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Monday, July 27, 2009

Where to Access Services

I was finishing up my last blog post when a friend called and needed help with his elderly mother in law who was recently widowed. A sister-in-law that the father was also supporting now needs help too because the main breadwinner for this family is no longer around to provide the finances that kept this family afloat. While I strictly advocate against relying on Welfare and social services, when a crisis happens, I strongly advocate FOR getting any benefits you can qualify for in order to give yourself a bit of time to collect up yourself and put yourself back on track. Here were my suggestions:
  • Get thee to the local welfare office and sign up for anything you qualify for (food stamps, housing, medical benefits, cash assistance, etc).
  • For older people or those with disabilities, check with Medicare and see if you qualify.
  • Get a list of the local food banks, Salvation Army, and free meal providers in your community. You never know when you will have more month left than food.
  • For older people, check with the local senior services agency. This office usually has lots of information on resources that are available for seniors in the community (free meals on wheels, job re-training, home care, etc).
  • If you have kids, sign them up for free or reduced lunch programs (which are also usually offered in the summer).
  • For legal issues, contact the closest legal aid office (these go by various names so Google free legal services and your closest city).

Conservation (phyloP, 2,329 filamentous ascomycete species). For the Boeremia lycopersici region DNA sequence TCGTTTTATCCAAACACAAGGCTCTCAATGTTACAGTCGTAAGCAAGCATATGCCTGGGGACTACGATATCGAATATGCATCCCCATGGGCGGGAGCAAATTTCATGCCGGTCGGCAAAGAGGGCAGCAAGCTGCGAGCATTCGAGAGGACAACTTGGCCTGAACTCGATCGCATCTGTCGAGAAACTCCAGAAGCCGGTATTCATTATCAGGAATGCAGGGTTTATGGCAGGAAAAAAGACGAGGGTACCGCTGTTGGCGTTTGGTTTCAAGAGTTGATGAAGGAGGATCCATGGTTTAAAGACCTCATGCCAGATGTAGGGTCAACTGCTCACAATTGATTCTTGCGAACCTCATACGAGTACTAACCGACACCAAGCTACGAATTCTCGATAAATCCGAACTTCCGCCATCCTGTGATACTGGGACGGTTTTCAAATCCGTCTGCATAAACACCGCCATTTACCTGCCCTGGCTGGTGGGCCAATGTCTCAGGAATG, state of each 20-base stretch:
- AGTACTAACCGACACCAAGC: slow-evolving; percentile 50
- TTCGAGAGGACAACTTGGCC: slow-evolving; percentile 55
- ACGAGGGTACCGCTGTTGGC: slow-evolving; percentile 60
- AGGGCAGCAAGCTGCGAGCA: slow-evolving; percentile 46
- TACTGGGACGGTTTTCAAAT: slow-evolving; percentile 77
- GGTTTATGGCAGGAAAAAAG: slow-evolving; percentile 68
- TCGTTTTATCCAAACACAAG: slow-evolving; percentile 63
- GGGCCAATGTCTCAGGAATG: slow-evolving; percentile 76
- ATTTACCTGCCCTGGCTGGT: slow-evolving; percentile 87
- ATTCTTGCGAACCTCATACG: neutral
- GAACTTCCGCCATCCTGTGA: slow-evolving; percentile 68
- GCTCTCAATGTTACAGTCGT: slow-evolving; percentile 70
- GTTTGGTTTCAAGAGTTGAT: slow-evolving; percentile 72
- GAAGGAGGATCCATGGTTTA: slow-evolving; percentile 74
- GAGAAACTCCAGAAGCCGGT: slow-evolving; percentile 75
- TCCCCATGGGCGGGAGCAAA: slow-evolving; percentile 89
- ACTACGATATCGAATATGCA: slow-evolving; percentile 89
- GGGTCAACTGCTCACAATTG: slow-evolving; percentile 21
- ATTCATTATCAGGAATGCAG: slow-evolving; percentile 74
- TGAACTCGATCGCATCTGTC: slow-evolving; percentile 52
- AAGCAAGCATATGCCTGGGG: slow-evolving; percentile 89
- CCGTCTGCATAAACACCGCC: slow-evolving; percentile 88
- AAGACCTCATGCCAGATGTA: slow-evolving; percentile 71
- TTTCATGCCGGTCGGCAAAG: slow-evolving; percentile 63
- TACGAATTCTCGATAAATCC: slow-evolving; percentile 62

• Check out the local community resource center (and/or campus resource center if you are a student). Our local community resource center provides a huge range of services--everything from paying for utilities, to help with eviction notices, to job training.
  • If anyone in the family has served any time at all in the military or reserves, contact the local Veteran's service center and see what programs you qualify for.


  • Make a list of all of the free things in the community you can think of (the library, free night at the museum or art gallery, free outdoor movies in the summer, free outdoor concerts, etc). If you are in a depressing situation, putting a little free fun back in your life is a good thing.
  • Round up some cash. In the midst of trauma it is hard to part with things but if necessary, cash to survive the current situation is much more important than stuff. Have a garage sale, list stuff for sale on Craigslist, etc. then put the money that you earn away for an emergency. Some people like to spend when they are sad or depressed but obviously if you are in dire straits, the money can be used for better things than more consumer junk.
  • Downsize immediately. A cell phone may be necessary but the $100 plan probably isn't. Get a basic plan for around $30 a month. Cut cable, cancel magazines...basically if it isn't a necessity then it isn't necessary, at least until you get back on your feet.
  • Get a job. Anything will do if you are unemployed. While you are waiting to find a job, volunteer somewhere in order to develop contacts and job skills.
  • Check with the local community college. Some colleges have free or very inexpensive job training courses for those who are unemployed or low income. Note that this isn't the time to take out a huge student loan and go back to school. You're trying to save the money that you don't have not put yourself deeper in debt.

That was about all I had at the moment. The main point was to stop, review your resources, find out what other resources you can access as quickly as possible, then move forward with earning money, cutting spending, and trying to get your life back together.


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